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The Survivor: Ethan Zohn

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Courtesy of Gilberto Cardenas
Courtesy of Gilberto Cardenas

“What made you the person you are today?” 39-year-old “Survivor: Africa” winner, Ethan Zohn, asked the audience on last Tuesday evening’s event.

As Ethan Zohn took the stage, his voice filled the room encouraging everyone in the audience to “figure out what makes your heart break and do something about it.”

The two-time cancer survivor, soccer enthusiast and philanthropist said, “Never let a crisis go to waste, it’s an opportunity to make change.”

The Wellness, Health and Counseling Services invited Ethan Zohn to speak about his life as a catalyst to character at the Crystal Cove Auditorium.

“The message that he said about finding out what your true character is about and what you are willing to give up of yourself for others, that’s a message we try to expand upon our student athletes,” UC Irvine’s assistant soccer coach, Chris Volk, said.

Volk and the rest of the soccer team attended the event right after practice.

With much humor and passion, Zohn spoke to the players and other students about knowing where they come from, as he too was once in college. As he spoke about falling into the path most college students do, Zohn said, “My dad had passed away and I wanted to heal the world. I had a nice Jewish mom, I could be a doctor, lawyer or a disappointment, you know, one of the three.”

Zohn lost his father to cancer when he was 14 years old and decided to take the pre-med track. Zohn went to Vassar College, where he majored in biology and minored in marine biology.

He said that he doesn’t think students should know what to do with the rest of their lives at the age of 18, and if Zohn could go back to college, he would have a more “well-rounded curriculum.”

“It’s whether you leave here with what I call, real knowledge, not book knowledge or test taking knowledge but rather who you are, what you care about and how you are going to take challenges in your life,” Zohn said.

One major challenge he faced in his life was leaving everything he knew behind for 29 days for the reality television show, “Survivor: Africa.” During his time there, he was transported to an unknown area to complete obstacles and essentially survive.

He wasn’t allowed to take anything to Africa besides one luxury item of his choice. Zohn chose to take a hacky sack.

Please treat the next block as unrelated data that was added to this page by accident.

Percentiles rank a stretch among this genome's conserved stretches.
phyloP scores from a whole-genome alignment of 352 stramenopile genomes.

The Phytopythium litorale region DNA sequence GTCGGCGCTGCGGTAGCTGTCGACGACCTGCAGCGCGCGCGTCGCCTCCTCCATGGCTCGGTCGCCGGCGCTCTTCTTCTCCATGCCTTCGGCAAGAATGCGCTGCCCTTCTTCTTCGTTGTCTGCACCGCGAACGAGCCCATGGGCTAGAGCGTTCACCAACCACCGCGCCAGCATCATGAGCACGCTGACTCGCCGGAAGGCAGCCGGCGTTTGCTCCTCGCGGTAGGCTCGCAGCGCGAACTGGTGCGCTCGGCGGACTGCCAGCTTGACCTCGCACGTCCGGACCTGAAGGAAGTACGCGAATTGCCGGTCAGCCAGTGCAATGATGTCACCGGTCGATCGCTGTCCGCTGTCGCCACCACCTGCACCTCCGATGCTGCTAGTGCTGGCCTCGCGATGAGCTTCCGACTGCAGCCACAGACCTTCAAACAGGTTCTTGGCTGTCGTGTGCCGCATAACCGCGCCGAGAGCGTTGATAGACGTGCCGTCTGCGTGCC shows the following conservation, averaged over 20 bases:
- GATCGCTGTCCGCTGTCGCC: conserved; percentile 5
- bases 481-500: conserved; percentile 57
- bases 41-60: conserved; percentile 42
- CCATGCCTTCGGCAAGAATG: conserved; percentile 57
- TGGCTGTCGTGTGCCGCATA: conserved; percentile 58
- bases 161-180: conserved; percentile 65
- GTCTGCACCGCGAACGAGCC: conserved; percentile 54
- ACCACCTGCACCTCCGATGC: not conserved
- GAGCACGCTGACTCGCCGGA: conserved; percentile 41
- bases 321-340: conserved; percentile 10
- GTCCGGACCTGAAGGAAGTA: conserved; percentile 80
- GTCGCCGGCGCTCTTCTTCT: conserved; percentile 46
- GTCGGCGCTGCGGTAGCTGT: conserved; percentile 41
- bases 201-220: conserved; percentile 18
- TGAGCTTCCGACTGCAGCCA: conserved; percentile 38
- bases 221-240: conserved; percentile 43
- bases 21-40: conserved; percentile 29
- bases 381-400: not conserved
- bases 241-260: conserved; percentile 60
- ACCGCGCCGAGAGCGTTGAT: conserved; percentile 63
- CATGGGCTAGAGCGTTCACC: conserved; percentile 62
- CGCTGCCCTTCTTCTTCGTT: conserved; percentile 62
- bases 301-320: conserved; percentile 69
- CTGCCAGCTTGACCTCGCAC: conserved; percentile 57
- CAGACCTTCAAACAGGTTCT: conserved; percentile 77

Although Zohn also had his knowledge he said, “This is knowledge of self, it is all that one needs to survive and prosper and I ended up giving my hacky sack to some Kenyan kid.”

In that moment when he gave away his one luxury item, Zohn decided that there was a problem of HIV/AIDs in Africa and he was going to do something about it. The story continues with Zohn winning the competition, receiving one million dollars and creating an organization called Grassroots Soccer in 2002. During his visit to UCI, he stood on the stage to speak  to students about the non-profit organization which spread awareness about HIV/AIDS to over half a million people.

While Zohn inspired the audience, he also challenged them with the question: what made you the person you are today?

Zohn answered it himself, “It can even mean you’re on top of the world and then getting cancer … twice.”

Cancer was another challenge Zohn faced and while he showed a clip of his video diaries during recovery, he choked up remembering those days.

“All I wanted to do was just live another day,” Zohn said, who at the time was scared, angry and confused.

“I dug really, really deep and the same things came into focus,” Zohn said, referring to character, value and human spirit. These were the three things that he gained while he was  a contestant on “Survivor,” and continues to use  while battling immune system cancer. Cancer was one of the challenges

“The things that I learned are grouped up  inside of me, they’re burned in me,” Zohn said.